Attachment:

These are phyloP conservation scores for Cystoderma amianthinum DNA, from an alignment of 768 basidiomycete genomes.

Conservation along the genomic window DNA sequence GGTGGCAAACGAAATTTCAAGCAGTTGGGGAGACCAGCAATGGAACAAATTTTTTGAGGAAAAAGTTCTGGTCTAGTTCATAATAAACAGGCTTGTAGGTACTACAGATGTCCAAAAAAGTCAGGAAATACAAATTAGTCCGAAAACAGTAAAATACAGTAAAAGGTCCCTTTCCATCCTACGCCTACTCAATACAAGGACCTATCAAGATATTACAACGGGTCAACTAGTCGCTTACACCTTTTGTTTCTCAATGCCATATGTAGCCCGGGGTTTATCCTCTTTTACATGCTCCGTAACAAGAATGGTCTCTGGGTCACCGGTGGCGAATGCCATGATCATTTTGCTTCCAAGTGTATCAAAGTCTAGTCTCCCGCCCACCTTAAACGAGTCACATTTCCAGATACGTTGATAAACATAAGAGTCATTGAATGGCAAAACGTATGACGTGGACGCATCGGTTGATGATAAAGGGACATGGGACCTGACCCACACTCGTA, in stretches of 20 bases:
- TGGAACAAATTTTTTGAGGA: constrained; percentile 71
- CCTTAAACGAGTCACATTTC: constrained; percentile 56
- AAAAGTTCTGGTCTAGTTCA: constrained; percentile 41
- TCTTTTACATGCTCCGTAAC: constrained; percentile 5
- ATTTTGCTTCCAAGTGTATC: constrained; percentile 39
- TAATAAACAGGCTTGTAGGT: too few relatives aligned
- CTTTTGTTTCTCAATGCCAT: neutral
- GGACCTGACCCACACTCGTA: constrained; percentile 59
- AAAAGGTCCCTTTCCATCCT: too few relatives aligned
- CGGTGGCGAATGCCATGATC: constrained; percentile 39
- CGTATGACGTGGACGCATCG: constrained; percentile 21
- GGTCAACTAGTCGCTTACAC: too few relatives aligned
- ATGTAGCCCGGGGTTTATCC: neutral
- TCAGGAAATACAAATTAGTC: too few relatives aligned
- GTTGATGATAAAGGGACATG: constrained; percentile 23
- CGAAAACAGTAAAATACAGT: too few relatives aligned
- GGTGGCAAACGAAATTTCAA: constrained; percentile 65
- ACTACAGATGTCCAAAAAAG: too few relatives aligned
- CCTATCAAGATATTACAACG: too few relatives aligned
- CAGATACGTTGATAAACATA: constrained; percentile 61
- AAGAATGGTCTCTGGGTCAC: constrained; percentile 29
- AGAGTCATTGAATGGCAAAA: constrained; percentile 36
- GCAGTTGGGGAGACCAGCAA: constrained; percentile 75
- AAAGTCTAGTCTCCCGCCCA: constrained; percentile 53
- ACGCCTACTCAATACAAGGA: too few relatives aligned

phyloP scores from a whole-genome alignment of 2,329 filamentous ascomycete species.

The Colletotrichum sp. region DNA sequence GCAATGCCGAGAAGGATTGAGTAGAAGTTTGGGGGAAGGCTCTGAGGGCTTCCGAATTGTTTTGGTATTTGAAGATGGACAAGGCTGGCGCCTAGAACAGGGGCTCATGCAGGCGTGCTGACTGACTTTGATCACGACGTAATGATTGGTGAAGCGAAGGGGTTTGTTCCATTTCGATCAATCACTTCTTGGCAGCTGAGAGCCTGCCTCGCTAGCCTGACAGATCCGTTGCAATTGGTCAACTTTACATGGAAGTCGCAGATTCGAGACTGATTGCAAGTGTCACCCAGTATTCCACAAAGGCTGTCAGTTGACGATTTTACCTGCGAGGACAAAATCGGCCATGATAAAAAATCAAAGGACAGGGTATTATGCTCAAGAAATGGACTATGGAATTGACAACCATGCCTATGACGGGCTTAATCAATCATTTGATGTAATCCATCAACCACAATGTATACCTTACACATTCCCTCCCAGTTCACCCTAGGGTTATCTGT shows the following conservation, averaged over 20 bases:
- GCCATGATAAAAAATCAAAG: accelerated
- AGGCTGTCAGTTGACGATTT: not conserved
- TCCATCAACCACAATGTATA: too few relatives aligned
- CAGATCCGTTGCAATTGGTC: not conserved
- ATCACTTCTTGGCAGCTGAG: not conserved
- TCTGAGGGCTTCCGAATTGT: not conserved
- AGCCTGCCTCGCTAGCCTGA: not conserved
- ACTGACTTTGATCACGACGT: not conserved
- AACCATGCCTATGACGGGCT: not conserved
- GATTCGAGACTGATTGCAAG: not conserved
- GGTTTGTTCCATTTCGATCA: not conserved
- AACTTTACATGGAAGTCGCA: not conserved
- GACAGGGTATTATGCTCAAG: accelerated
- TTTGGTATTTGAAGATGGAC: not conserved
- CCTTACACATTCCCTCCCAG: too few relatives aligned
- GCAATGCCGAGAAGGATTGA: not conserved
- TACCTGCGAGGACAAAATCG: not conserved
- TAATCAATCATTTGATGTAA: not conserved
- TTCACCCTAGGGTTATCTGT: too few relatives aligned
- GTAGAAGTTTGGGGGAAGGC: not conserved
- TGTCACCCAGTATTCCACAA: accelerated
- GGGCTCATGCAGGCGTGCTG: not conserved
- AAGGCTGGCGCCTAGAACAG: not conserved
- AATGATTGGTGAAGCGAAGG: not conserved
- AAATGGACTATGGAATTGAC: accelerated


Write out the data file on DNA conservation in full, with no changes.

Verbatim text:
These are phyloP conservation scores for Cystoderma amianthinum DNA, from an alignment of 768 basidiomycete genomes.

Conservation along the genomic window DNA sequence GGTGGCAAACGAAATTTCAAGCAGTTGGGGAGACCAGCAATGGAACAAATTTTTTGAGGAAAAAGTTCTGGTCTAGTTCATAATAAACAGGCTTGTAGGTACTACAGATGTCCAAAAAAGTCAGGAAATACAAATTAGTCCGAAAACAGTAAAATACAGTAAAAGGTCCCTTTCCATCCTACGCCTACTCAATACAAGGACCTATCAAGATATTACAACGGGTCAACTAGTCGCTTACACCTTTTGTTTCTCAATGCCATATGTAGCCCGGGGTTTATCCTCTTTTACATGCTCCGTAACAAGAATGGTCTCTGGGTCACCGGTGGCGAATGCCATGATCATTTTGCTTCCAAGTGTATCAAAGTCTAGTCTCCCGCCCACCTTAAACGAGTCACATTTCCAGATACGTTGATAAACATAAGAGTCATTGAATGGCAAAACGTATGACGTGGACGCATCGGTTGATGATAAAGGGACATGGGACCTGACCCACACTCGTA, in stretches of 20 bases:
- TGGAACAAATTTTTTGAGGA: constrained; percentile 71
- CCTTAAACGAGTCACATTTC: constrained; percentile 56
- AAAAGTTCTGGTCTAGTTCA: constrained; percentile 41
- TCTTTTACATGCTCCGTAAC: constrained; percentile 5
- ATTTTGCTTCCAAGTGTATC: constrained; percentile 39
- TAATAAACAGGCTTGTAGGT: too few relatives aligned
- CTTTTGTTTCTCAATGCCAT: neutral
- GGACCTGACCCACACTCGTA: constrained; percentile 59
- AAAAGGTCCCTTTCCATCCT: too few relatives aligned
- CGGTGGCGAATGCCATGATC: constrained; percentile 39
- CGTATGACGTGGACGCATCG: constrained; percentile 21
- GGTCAACTAGTCGCTTACAC: too few relatives aligned
- ATGTAGCCCGGGGTTTATCC: neutral
- TCAGGAAATACAAATTAGTC: too few relatives aligned
- GTTGATGATAAAGGGACATG: constrained; percentile 23
- CGAAAACAGTAAAATACAGT: too few relatives aligned
- GGTGGCAAACGAAATTTCAA: constrained; percentile 65
- ACTACAGATGTCCAAAAAAG: too few relatives aligned
- CCTATCAAGATATTACAACG: too few relatives aligned
- CAGATACGTTGATAAACATA: constrained; percentile 61
- AAGAATGGTCTCTGGGTCAC: constrained; percentile 29
- AGAGTCATTGAATGGCAAAA: constrained; percentile 36
- GCAGTTGGGGAGACCAGCAA: constrained; percentile 75
- AAAGTCTAGTCTCCCGCCCA: constrained; percentile 53
- ACGCCTACTCAATACAAGGA: too few relatives aligned

phyloP scores from a whole-genome alignment of 2,329 filamentous ascomycete species.

The Colletotrichum sp. region DNA sequence GCAATGCCGAGAAGGATTGAGTAGAAGTTTGGGGGAAGGCTCTGAGGGCTTCCGAATTGTTTTGGTATTTGAAGATGGACAAGGCTGGCGCCTAGAACAGGGGCTCATGCAGGCGTGCTGACTGACTTTGATCACGACGTAATGATTGGTGAAGCGAAGGGGTTTGTTCCATTTCGATCAATCACTTCTTGGCAGCTGAGAGCCTGCCTCGCTAGCCTGACAGATCCGTTGCAATTGGTCAACTTTACATGGAAGTCGCAGATTCGAGACTGATTGCAAGTGTCACCCAGTATTCCACAAAGGCTGTCAGTTGACGATTTTACCTGCGAGGACAAAATCGGCCATGATAAAAAATCAAAGGACAGGGTATTATGCTCAAGAAATGGACTATGGAATTGACAACCATGCCTATGACGGGCTTAATCAATCATTTGATGTAATCCATCAACCACAATGTATACCTTACACATTCCCTCCCAGTTCACCCTAGGGTTATCTGT shows the following conservation, averaged over 20 bases:
- GCCATGATAAAAAATCAAAG: accelerated
- AGGCTGTCAGTTGACGATTT: not conserved
- TCCATCAACCACAATGTATA: too few relatives aligned
- CAGATCCGTTGCAATTGGTC: not conserved
- ATCACTTCTTGGCAGCTGAG: not conserved
- TCTGAGGGCTTCCGAATTGT: not conserved
- AGCCTGCCTCGCTAGCCTGA: not conserved
- ACTGACTTTGATCACGACGT: not conserved
- AACCATGCCTATGACGGGCT: not conserved
- GATTCGAGACTGATTGCAAG: not conserved
- GGTTTGTTCCATTTCGATCA: not conserved
- AACTTTACATGGAAGTCGCA: not conserved
- GACAGGGTATTATGCTCAAG: accelerated
- TTTGGTATTTGAAGATGGAC: not conserved
- CCTTACACATTCCCTCCCAG: too few relatives aligned
- GCAATGCCGAGAAGGATTGA: not conserved
- TACCTGCGAGGACAAAATCG: not conserved
- TAATCAATCATTTGATGTAA: not conserved
- TTCACCCTAGGGTTATCTGT: too few relatives aligned
- GTAGAAGTTTGGGGGAAGGC: not conserved
- TGTCACCCAGTATTCCACAA: accelerated
- GGGCTCATGCAGGCGTGCTG: not conserved
- AAGGCTGGCGCCTAGAACAG: not conserved
- AATGATTGGTGAAGCGAAGG: not conserved
- AAATGGACTATGGAATTGAC: accelerated